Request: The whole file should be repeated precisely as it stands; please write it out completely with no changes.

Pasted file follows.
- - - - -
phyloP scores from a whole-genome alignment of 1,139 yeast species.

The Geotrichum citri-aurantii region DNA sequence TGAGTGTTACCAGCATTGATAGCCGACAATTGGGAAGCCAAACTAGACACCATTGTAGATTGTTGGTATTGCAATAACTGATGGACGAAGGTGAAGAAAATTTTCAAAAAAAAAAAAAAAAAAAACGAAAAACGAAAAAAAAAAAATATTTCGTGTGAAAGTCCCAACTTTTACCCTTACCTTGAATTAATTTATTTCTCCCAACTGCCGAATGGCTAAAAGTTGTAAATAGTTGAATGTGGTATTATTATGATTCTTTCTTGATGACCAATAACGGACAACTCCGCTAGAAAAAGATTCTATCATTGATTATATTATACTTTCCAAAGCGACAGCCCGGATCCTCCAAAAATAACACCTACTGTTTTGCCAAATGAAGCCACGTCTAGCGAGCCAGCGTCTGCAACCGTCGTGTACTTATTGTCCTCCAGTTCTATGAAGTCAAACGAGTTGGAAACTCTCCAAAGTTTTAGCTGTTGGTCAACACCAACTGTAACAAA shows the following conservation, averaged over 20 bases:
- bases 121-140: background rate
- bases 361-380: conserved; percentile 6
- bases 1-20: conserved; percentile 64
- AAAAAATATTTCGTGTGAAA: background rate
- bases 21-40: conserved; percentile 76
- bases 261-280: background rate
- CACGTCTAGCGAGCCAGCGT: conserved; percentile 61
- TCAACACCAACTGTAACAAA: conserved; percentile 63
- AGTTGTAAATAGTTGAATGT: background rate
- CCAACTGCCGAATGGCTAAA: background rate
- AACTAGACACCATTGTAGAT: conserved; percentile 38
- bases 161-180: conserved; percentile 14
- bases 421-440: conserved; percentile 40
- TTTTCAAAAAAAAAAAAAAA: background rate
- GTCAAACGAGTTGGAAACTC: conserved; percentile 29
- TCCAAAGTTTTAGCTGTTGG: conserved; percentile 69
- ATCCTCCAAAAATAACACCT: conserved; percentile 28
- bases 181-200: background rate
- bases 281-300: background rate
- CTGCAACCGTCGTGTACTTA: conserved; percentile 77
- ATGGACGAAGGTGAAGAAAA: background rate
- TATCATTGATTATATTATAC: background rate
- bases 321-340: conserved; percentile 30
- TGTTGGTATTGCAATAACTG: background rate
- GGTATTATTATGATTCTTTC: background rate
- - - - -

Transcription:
phyloP scores from a whole-genome alignment of 1,139 yeast species.

The Geotrichum citri-aurantii region DNA sequence TGAGTGTTACCAGCATTGATAGCCGACAATTGGGAAGCCAAACTAGACACCATTGTAGATTGTTGGTATTGCAATAACTGATGGACGAAGGTGAAGAAAATTTTCAAAAAAAAAAAAAAAAAAAACGAAAAACGAAAAAAAAAAAATATTTCGTGTGAAAGTCCCAACTTTTACCCTTACCTTGAATTAATTTATTTCTCCCAACTGCCGAATGGCTAAAAGTTGTAAATAGTTGAATGTGGTATTATTATGATTCTTTCTTGATGACCAATAACGGACAACTCCGCTAGAAAAAGATTCTATCATTGATTATATTATACTTTCCAAAGCGACAGCCCGGATCCTCCAAAAATAACACCTACTGTTTTGCCAAATGAAGCCACGTCTAGCGAGCCAGCGTCTGCAACCGTCGTGTACTTATTGTCCTCCAGTTCTATGAAGTCAAACGAGTTGGAAACTCTCCAAAGTTTTAGCTGTTGGTCAACACCAACTGTAACAAA shows the following conservation, averaged over 20 bases:
- bases 121-140: background rate
- bases 361-380: conserved; percentile 6
- bases 1-20: conserved; percentile 64
- AAAAAATATTTCGTGTGAAA: background rate
- bases 21-40: conserved; percentile 76
- bases 261-280: background rate
- CACGTCTAGCGAGCCAGCGT: conserved; percentile 61
- TCAACACCAACTGTAACAAA: conserved; percentile 63
- AGTTGTAAATAGTTGAATGT: background rate
- CCAACTGCCGAATGGCTAAA: background rate
- AACTAGACACCATTGTAGAT: conserved; percentile 38
- bases 161-180: conserved; percentile 14
- bases 421-440: conserved; percentile 40
- TTTTCAAAAAAAAAAAAAAA: background rate
- GTCAAACGAGTTGGAAACTC: conserved; percentile 29
- TCCAAAGTTTTAGCTGTTGG: conserved; percentile 69
- ATCCTCCAAAAATAACACCT: conserved; percentile 28
- bases 181-200: background rate
- bases 281-300: background rate
- CTGCAACCGTCGTGTACTTA: conserved; percentile 77
- ATGGACGAAGGTGAAGAAAA: background rate
- TATCATTGATTATATTATAC: background rate
- bases 321-340: conserved; percentile 30
- TGTTGGTATTGCAATAACTG: background rate
- GGTATTATTATGATTCTTTC: background rate